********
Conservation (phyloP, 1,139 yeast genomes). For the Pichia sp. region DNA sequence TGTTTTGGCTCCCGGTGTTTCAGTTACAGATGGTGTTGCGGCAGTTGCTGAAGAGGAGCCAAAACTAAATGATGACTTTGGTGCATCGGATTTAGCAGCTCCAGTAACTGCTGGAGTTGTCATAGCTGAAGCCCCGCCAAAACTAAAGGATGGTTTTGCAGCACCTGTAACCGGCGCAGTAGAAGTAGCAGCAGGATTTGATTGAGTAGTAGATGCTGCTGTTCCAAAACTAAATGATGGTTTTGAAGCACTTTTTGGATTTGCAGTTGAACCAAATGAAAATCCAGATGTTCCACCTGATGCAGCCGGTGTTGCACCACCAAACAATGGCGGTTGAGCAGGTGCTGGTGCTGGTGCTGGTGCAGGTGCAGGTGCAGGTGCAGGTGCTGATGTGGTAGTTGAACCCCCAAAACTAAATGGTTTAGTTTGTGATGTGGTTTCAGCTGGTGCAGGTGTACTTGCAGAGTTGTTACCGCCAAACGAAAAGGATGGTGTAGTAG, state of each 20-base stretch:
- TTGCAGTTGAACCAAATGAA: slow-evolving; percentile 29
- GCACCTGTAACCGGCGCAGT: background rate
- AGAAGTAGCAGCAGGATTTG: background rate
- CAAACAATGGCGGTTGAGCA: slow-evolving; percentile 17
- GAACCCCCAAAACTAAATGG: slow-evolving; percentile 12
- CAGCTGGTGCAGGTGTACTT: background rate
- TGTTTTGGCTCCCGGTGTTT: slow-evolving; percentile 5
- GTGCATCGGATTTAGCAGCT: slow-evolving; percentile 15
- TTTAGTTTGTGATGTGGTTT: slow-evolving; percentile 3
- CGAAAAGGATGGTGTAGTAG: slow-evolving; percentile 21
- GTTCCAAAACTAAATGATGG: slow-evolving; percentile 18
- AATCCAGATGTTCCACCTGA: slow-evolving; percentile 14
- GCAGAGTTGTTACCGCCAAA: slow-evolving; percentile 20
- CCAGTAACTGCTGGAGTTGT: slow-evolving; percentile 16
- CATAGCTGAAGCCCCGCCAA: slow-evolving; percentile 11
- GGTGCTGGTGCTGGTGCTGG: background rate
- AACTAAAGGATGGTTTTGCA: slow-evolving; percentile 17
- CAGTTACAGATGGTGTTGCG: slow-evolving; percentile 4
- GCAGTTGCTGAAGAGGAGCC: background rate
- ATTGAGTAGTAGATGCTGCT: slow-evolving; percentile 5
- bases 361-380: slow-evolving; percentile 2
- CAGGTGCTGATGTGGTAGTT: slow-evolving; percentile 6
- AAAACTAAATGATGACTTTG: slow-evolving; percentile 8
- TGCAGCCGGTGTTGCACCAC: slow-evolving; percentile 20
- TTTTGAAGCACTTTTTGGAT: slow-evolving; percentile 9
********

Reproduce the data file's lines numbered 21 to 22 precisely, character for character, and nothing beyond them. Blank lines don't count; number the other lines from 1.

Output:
- ATTGAGTAGTAGATGCTGCT: slow-evolving; percentile 5
- bases 361-380: slow-evolving; percentile 2